Regarding car insurance, Edelman notes that Uber covers losses in the case of an accident, beginning when its drivers are matched with a paid fare and throughout the duration of that fare. So drivers often don’t buy their own commercial insurance, opting instead to stick with personal insurance. However, in most cities, Uber does not cover drivers’ losses during the time when they have turned on the Uber app, signaling availability, but have yet to be matched with a passenger. And drivers’ ordinary personal insurance usually considers that to be commercial activity, denying coverage for any losses in this circumstance. Edelman maintains that this fuzzy period tempts drivers to commit fraud—telling their insurance carrier that they were not working for Uber at the time of the accident, when technically they were.

Edelman’s scenario goes like this: A driver in the field is on the hunt for passengers using the transportation network company’s app, but at the moment is driving empty. If the driver has an accident during this between-ride time, both the TNC and the driver’s personal insurance carrier would typically deny the claim. “In fact,” Edelman writes, “in all likelihood, an insurer in that situation would drop the driver's coverage, and the driver would also be unable to get replacement coverage since any new insurer would learn the reason for the drop.” 

Thus, it makes practical sense for drivers to lie to their personal insurers, saying they weren’t engaged in TNC activity at the time of an accident. In other words, drivers may be tempted to make a false claim that they were driving on personal time, when they were truly on Uber time.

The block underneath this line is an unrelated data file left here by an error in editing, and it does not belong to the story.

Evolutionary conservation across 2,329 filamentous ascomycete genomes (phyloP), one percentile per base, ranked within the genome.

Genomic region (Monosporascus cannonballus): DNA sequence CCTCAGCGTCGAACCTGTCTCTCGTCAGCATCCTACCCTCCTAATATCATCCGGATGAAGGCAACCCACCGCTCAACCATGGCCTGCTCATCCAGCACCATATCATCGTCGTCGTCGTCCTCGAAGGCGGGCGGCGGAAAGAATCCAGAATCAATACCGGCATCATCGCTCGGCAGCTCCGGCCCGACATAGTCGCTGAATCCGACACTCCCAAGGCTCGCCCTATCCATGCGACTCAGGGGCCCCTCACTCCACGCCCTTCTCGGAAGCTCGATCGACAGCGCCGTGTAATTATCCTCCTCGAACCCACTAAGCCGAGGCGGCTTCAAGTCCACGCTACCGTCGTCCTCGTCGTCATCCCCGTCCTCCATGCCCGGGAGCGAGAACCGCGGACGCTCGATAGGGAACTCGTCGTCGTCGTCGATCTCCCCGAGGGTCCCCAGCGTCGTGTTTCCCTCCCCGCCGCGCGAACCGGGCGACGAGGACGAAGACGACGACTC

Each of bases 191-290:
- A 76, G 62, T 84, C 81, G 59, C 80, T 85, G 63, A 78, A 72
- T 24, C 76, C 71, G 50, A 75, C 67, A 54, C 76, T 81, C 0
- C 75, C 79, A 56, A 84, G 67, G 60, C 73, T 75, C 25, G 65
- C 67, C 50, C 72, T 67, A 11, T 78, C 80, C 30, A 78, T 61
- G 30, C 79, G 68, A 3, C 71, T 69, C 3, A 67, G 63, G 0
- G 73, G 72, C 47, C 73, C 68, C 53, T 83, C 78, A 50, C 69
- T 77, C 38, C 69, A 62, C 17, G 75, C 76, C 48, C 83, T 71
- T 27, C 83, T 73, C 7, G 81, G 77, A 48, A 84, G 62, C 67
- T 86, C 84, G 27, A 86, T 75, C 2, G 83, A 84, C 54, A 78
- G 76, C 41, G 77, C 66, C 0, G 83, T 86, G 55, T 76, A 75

And that's a problem if these so-called personal claims increase the overall number of insurance claims for noncommercial vehicles in any given year. “If these drivers are getting into more accidents, then yes, they’re driving up premiums for everyone else,” Edelman says. “As an ordinary consumer, your rates will go up whether or not you ever use Uber yourself.”

(In related research, Edelman argues that online travel intermediaries like Expedia end up inflating costs for consumers, as do online restaurant reservation sites like Grubhub. For more, see It’s Called Price Coherence, and It’s Surprisingly Bad for Consumers.)


Edelman contends that the current competitive landscape encourages all TNCs to cut corners, or else face the negative consequences of following the rules. He cites Hailo, a software company that links passengers with licensed cabs. Notably, Hailo ceased North American operations last year due to competition with Uber and Lyft. Edelman writes:

On paper, Hailo had every advantage: $100 million of funding from A-list investors, a strong track record in the UK, licensed and insured vehicles, and full compliance with every applicable law and regulation. But Uber's “casual driver” model offered a perpetual cost advantage, and in October 2014 Hailo abandoned the US market. Uber's lesson to Hailo: Complying with the law is bad business if your competitor doesn't have to.